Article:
NASA has published an independent commission report on the preparation of the Psyche mission. The document confirms that the Jet Propulsion Laboratory (JPL) has fulfilled all the necessary recommendations and is ready to launch the spacecraft in October 2023. The updated flight plan assumes that Psyche will be launched by a Falcon Heavy rocket in the period from October 5 to October 25, 2023. In 2026, the spacecraft will perform a gravitational maneuver in the vicinity of Mars. This will allow it to reach Psyche in August 2029 — 3.5 years later than originally expected. At the same time, although JPL managed to cope with the problems of Psyche, the consequences of postponing its launch would affect other NASA projects for a long time. 

Reduced, but unsurpassed: Published a rescue plan for the Arecibo Observatory

2.5 years have passed since the Arecibo Observatory accident, and the future location of the famous radio telescope is still in limbo. Now the astronomers of the observatory have clarified their plans for Arecibo’s successor, reducing its scale. The Arecibo Observatory in Puerto Rico was an essential component of the United States radio telescope infrastructure for 57 years until it was destroyed. A huge 900-ton telescope platform fell on the antenna due to the breakage of the support cables, causing significant damage to the 300-meter telescope. 

A team of astronomers, including Anish Roshi, the head of radio astronomy at Arecibo, proposed the idea of creating a next-generation Arecibo Telescope (NGAT) that could be made with a grid of antennas that would tilt. Instead of one huge 300-meter dish, the plan provides a cost-effective alternative with a diameter of 130 to 175 meters. The total weight of the proposed NGAT will be 4,300 tons. The team claims that the performance of the proposed telescope “will surpass all other radar systems and single-antenna devices”.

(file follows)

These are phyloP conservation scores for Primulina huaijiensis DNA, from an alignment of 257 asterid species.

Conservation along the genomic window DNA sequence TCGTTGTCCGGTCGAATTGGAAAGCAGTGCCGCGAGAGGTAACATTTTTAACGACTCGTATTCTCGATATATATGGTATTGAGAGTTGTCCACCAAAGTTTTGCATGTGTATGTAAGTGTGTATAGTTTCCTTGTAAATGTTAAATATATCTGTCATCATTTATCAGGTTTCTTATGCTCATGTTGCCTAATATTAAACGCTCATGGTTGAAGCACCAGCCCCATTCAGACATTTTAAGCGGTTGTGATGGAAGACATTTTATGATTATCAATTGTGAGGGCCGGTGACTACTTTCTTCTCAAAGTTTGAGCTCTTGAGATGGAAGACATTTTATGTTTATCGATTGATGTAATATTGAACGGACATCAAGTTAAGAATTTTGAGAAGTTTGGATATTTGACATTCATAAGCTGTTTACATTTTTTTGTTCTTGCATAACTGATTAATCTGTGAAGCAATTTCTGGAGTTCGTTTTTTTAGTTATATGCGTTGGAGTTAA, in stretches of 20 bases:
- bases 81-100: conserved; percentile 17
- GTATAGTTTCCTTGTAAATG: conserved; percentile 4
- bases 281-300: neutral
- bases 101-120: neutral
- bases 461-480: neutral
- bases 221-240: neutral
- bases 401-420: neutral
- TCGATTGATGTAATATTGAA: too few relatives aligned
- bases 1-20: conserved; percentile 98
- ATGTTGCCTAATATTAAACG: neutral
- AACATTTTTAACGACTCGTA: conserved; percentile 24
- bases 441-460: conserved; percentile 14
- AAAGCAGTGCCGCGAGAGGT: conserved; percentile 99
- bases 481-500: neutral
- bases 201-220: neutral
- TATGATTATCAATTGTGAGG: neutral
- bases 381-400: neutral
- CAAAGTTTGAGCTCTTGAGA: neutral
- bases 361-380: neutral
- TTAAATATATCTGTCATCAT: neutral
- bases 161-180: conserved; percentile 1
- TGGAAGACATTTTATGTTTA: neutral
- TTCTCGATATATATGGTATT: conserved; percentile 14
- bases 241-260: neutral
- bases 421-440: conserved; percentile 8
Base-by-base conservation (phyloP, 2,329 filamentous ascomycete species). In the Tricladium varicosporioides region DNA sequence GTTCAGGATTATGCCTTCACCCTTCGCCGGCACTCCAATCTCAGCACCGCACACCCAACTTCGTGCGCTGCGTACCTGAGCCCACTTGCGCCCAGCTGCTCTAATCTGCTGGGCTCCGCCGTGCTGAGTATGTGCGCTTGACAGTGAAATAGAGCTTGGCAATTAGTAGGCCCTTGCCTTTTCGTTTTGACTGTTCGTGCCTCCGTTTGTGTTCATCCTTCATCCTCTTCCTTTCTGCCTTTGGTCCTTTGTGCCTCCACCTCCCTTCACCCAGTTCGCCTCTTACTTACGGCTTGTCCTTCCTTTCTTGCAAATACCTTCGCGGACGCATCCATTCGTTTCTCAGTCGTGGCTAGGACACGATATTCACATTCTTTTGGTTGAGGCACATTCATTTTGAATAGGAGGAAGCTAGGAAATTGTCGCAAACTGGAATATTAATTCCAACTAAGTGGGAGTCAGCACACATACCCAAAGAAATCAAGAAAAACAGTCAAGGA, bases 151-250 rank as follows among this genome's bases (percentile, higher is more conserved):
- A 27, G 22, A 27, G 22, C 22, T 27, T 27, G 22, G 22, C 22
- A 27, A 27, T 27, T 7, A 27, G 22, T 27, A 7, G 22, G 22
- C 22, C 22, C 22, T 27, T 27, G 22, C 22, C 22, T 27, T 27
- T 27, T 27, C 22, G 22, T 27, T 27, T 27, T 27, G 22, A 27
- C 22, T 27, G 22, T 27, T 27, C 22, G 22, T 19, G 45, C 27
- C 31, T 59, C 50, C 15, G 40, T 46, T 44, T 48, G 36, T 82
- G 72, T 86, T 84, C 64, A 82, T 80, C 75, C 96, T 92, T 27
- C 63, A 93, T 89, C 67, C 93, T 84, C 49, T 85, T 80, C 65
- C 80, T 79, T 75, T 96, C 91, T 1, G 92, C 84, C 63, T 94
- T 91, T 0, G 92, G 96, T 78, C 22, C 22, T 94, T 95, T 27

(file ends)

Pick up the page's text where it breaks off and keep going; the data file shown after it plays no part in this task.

Photo of the week

A global portrait of Mars made by the Mars Express spacecraft. Source: ESA/DLR/FU Berlin/G. Michael

The European Space Agency has published a new global portrait of Mars. It was compiled from images taken by the HRSC camera installed on board the Mars Express spacecraft. Mission specialists stitched together 90 images taken from altitudes from 4 to 10 thousand km. The center of the image is dominated by the Valles Marineris — the largest canyon system in the Solar System, against which the famous Grand Canyon would seem like a real dwarf. Their length is 4,500 km (a quarter of the circumference of the planet), width is up to 600 km, and the maximum depth is 11 km. Thus, Everest could easily fit inside them.

Interesting figure  —  30 kilometers

The path of the Curiosity rover. Source: NASA/JPL-Caltech

On May 30, the Curiosity rover overcome the symbolic mark of 30 km traveled on the Martian surface. To date, it rains second in this indicator among the lovers, behind only the legendary Opportunity, which has covered a distance of 45.16 km in 14.5 years of Service. If Curiosity continues at the same pace and does not encounter any serious technical problems, then in about five years it will have to beat the achievement of Opportunity. Unlike the “colleague”, Curiosity receives energy from a radioisotope thermoelectric generator (RTG). So it is not afraid of dust storms like the one that eventually ruined Opportunity.

Something to read on the weekend

This week, the editors of The Universe Space Tech are examining what global consequences the undermining of the Kakhovka HPP will lead to. However, we would like to end this week with a positive story. In Lviv, a school is being built with the help of a 3D printer. We tell you how it works and what is common between the Ukrainian school and the exploration of Mars.

Read also: USA and China compete for water on the Moon, and Taikonauts set a new space record: News Digest